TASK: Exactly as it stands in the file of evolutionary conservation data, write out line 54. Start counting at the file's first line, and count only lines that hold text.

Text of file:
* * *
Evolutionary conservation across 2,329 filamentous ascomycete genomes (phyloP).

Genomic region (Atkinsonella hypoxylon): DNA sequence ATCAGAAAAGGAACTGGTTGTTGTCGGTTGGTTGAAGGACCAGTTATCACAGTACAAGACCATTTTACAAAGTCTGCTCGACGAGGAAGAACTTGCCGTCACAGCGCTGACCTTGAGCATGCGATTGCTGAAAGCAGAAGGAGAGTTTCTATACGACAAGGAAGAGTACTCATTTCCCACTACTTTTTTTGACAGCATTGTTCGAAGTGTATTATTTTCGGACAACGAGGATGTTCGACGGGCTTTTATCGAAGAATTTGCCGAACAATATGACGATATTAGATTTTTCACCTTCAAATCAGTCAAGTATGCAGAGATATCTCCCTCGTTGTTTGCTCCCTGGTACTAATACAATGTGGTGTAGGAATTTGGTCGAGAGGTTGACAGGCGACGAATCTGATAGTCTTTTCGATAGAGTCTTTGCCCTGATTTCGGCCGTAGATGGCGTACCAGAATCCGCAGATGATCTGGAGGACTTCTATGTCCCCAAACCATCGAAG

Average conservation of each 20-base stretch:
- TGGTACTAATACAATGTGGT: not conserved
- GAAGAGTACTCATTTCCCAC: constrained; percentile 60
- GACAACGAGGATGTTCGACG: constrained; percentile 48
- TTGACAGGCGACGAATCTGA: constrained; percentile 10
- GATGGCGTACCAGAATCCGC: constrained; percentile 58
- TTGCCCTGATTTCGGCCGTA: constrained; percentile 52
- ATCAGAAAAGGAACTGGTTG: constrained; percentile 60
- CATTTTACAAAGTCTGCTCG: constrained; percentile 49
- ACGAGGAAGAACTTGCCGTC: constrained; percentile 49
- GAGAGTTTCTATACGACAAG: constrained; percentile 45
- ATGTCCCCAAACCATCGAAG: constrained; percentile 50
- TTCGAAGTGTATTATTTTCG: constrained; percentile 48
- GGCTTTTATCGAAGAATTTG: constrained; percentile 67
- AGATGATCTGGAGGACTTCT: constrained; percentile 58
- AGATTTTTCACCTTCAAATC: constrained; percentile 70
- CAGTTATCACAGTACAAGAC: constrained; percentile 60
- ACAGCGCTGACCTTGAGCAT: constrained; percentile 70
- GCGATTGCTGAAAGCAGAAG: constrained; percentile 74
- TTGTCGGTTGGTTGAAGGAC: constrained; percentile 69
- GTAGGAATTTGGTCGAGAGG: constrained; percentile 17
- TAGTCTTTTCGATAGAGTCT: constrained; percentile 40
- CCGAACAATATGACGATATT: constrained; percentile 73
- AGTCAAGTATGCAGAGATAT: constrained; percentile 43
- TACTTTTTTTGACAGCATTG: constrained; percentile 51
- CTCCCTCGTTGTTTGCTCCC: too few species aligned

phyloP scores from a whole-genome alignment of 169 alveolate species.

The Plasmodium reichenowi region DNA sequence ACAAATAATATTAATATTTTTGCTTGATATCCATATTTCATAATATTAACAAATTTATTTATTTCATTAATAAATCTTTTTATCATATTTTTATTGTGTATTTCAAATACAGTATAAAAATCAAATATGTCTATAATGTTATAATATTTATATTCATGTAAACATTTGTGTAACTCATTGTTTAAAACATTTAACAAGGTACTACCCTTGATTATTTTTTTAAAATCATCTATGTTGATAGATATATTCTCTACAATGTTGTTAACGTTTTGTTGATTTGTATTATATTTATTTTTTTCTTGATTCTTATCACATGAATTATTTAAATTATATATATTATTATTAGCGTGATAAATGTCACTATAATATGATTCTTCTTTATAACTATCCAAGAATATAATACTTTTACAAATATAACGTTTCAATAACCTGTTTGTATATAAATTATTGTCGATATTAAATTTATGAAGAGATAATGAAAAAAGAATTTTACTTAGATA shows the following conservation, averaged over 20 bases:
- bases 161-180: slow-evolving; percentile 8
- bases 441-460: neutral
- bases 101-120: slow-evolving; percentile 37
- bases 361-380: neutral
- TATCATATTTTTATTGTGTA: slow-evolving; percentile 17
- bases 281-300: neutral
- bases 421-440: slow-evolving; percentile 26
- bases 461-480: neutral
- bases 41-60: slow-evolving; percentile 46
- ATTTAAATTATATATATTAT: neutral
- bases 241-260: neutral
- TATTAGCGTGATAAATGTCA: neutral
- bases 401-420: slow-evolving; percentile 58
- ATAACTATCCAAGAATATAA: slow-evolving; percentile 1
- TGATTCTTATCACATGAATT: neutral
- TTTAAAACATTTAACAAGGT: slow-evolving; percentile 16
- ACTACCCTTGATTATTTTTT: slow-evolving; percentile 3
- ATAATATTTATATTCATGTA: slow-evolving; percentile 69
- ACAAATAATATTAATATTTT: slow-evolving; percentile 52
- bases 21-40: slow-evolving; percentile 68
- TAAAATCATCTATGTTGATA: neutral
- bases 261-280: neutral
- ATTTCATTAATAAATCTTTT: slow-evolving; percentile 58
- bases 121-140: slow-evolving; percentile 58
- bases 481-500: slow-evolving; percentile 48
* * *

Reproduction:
- bases 121-140: slow-evolving; percentile 58